I wonder, if the dog was hit by a bus (sorry!) would she want to get another one? Would he be all "Whoo-hoo!! Finally!" and make her feel even worse? Have you asked her if she's considered this? I feel like imagining what would happen in the event of what is probably his perfect solution might give her the answer.
posted by DestinationUnknown at 7:09 AM on May 1, 2012 [6 favorites]


She should choose the dog. Assuming this is a normal dog, she loves her and holds her in high regard and is unlikely to hurt her or leave. I can't say the same for the boyfriend.
posted by Metroid Baby at 7:15 AM on May 1, 2012 [2 favorites]


WRT this:

other than offering to take the dog for a while myself

Aside from the fact that you can't do that, anything involving "temporarily" rehousing the dog would do nothing besides creating what the boyfriend will view as a transitional state to never living with a dog again. Absolutely should not be on the table in any form.

If there's anything your friend needs to hear it is that her boyfriend is clearly never going to be anything other than miserable living with a dog and that while he might not be willing to go to the absolute ultimatum of saying choose me or the dog, by taking buying a house off the table and putting children into question he is clearly signalling that he is going to fight dog ownership every inch to within a hairsbreadth of that ultimatum.

Your friend needs to accept that she is NEVER going to be able to cohabitate peacefully and happily with this man and any dog. There is no way this guy is ever going to "get over" his issues with the dog. Your friend has three options: she can end the relationship, she can stay with the boyfriend and find the dog a new home where all the home members actually want it, or she can accept the status quo of her relationship where the issue of the dog will routinely cause arguments and obstruct the development of the relationship (and, unless she is willing to look at this dog as the last dog she ever owns, this will be an issue for the duration of the relationship).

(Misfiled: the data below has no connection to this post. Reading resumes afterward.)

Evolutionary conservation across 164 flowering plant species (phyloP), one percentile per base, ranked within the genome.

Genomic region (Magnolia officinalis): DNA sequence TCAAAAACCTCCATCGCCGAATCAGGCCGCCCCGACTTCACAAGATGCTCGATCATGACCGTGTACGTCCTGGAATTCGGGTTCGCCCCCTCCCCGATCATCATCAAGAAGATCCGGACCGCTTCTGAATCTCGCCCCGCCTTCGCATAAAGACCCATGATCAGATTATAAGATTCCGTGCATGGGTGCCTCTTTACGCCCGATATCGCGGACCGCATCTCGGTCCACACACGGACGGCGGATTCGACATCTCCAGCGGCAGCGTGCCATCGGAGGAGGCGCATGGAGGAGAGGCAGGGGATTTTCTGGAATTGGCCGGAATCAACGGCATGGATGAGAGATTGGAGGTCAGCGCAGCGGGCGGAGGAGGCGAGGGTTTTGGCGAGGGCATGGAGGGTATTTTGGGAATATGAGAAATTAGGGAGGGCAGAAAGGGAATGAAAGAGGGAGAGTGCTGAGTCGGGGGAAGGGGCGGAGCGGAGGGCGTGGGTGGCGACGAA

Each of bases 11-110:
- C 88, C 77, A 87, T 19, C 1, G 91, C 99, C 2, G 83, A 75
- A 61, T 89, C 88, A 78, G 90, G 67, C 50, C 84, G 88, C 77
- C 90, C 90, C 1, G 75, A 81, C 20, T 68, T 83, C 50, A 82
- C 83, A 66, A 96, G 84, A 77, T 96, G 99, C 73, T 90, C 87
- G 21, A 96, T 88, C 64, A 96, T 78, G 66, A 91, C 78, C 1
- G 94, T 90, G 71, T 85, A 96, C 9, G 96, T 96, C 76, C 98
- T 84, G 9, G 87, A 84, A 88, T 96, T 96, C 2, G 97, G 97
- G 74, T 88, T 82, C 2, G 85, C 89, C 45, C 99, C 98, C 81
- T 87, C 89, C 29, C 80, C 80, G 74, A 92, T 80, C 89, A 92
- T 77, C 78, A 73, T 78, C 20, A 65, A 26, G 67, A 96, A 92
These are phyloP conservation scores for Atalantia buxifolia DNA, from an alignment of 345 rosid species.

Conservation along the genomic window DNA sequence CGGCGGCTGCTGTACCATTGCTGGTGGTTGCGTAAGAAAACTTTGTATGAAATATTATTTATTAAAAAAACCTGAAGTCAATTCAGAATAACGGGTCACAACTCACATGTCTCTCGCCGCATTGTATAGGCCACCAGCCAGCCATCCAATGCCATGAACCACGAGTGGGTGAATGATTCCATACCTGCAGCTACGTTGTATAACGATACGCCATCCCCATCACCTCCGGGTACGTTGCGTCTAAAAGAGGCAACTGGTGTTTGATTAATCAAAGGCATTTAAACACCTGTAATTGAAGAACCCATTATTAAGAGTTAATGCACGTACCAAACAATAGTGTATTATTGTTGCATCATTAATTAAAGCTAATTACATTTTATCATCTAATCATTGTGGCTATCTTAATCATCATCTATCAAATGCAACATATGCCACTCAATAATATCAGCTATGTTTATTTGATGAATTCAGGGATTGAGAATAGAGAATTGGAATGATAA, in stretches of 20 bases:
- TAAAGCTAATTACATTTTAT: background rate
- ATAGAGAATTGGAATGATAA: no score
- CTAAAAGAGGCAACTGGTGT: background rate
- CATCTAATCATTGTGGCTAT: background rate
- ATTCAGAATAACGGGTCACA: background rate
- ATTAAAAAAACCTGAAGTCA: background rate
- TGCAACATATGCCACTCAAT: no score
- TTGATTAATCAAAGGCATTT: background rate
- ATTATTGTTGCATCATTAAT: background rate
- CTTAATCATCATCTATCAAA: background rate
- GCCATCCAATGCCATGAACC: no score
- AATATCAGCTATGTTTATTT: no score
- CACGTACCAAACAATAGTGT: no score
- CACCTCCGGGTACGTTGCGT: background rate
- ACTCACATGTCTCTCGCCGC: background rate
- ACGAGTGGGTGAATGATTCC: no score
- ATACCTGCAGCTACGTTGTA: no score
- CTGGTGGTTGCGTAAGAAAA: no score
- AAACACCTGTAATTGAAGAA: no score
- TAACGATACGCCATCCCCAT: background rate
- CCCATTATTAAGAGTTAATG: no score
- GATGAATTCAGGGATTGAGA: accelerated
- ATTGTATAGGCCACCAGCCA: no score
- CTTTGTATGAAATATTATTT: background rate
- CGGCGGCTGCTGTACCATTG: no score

I don't know that there's likely to be much benefit in your giving any input (this very much strikes me as one of those relationship stand-offs that is only going to be resolved in its own internal, very messy and unfortunate own time) but if you want to help her to deal with the actual reality she's in, that's what it is.